I know what you mean. When I begin to feel overwhelmed by ‘it all’, it means I’m listening too much to other people and not enough to myself. I had to cancel my membership at AT in order to lock myself out of the spirituality forum, because I was getting myself all in a dither about things people were saying there, and yet I couldn’t seem to stay away. I just kept reading everything and falling into more and more doubt about myself. I have left all the witchcraft and magic forums I used to go to for the same reason. I believe your cartomancy, your magic, your whatever-it-is belongs to nobody but you. Nobody can tell you how to do it, unless you let them. When you lay down your Lenormand cards, you can read them any damn way you please. If other people disagree with your interpretations, who cares? You shouldn’t. They obviously see no value in your opinion, so why should you value theirs? If the compulsion to seek outside confirmation that you’re ‘right’ seems too strong, stop going to the places where you find yourself doing that. Trust yourself instead.

    I think it’s a good idea to step away from Lenormand for a while, and when you do go back to it, go back on your own, with no books, no websites, no forums. Make your own meaning. Who the f*** cares, if I may be so blunt? It’s your world! 🙂

    • Chiriku says:

      Carla, I sense the truth in your words, and want to enact them my own learning. But it’s hard to bring myself to let go of systems or formal commentaries on systems. I don’t think it’s a coincidence that many people like me–studious from a young age, research-oriented, driven to know about all the different theories and techniques potentially ‘out there’–end up on internet forums. People who are oblivious to such things and who are perfectly content using their deck or decks the way that ‘works best for them,’ without any reference to ‘authoritative’ sources, are not haunting tarot or Lenormand forums and blogs and assembling a library of titles on the subjects.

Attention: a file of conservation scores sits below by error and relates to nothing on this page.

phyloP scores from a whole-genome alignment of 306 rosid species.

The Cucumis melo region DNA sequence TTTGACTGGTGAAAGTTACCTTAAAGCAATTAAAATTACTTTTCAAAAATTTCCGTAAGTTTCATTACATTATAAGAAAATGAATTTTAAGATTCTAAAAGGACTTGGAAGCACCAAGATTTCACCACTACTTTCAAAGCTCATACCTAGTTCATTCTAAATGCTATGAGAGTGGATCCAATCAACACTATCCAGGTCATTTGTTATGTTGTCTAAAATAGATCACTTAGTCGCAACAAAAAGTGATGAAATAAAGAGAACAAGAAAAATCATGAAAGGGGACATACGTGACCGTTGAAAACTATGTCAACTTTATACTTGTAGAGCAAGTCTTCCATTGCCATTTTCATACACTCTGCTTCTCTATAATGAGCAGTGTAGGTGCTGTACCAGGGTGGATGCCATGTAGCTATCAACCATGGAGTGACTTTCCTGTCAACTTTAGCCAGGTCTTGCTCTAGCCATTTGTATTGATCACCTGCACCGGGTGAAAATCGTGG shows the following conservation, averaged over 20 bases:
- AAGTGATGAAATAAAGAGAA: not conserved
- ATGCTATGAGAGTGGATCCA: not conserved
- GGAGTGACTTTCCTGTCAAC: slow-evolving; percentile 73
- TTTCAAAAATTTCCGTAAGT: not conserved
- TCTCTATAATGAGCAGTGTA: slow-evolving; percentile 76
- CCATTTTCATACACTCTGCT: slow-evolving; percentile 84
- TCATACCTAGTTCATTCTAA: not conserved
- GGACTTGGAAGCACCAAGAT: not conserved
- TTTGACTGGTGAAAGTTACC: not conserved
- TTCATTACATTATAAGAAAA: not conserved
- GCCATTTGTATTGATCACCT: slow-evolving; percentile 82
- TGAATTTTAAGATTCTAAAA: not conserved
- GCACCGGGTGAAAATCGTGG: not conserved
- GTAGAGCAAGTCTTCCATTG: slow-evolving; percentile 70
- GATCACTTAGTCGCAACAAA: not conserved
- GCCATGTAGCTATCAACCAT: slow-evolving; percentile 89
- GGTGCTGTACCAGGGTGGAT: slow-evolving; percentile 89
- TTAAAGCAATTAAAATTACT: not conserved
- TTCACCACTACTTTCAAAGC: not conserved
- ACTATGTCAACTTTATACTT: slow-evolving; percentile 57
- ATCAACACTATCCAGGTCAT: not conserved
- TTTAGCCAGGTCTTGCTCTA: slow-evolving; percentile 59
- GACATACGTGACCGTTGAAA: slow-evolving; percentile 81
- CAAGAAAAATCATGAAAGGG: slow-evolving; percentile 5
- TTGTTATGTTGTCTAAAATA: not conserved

I suspect I ‘shouldn’t’ assign such high worth to so-called authorities external to myself–well, that’s what we’re all told nowadays, isn’t it? But my own nature as well as my cultural upbringing drive me towards it. There is always a Master, a Teacher, one who is not me, and I must seek them out and learn their trade secrets or methods–even if only to then come to the conclusion that I prefer a different Master or system.

      But the point is, a Master or System is always vaguely involved, even if only on the periphery, Unthinkable to use an RWS-based tarot deck without many and constant tips of the hat to the Order of the Golden Dawn. Ditto for the Thoth and the ODO and Thelema/Crowley. Or the Arthurian Tarot ( Hallowquest) and the Matthews’ companion books and the ancient and medieval source materials they reference. If there’s someone else authoritative who’s doing Golden Dawn-ism or Arthurian tarot differently, I want to and indeed must know. I must seek them out as well or else be haunted by a sense of incompletionism, that I have not glimpsed all there is to know on the subject and that I am thus potentially missing something in my use (or even merely appreciation) of the deck.

      This is relevant to Lenormand, the subject of this blog post, because I only this year began to dip my toes in the Lenormand waters. And of course, like Le Fanu, my attention was caught by the various European schools, the comprehensive-seeming instructional threads on forums started by people whom other members seemed to esteem as mini-authorities in the field. And of course, books, although I have been spared the haunting sense of incompletionism in that regard because I do not read most of the languages in which Lenormand texts seem to be published.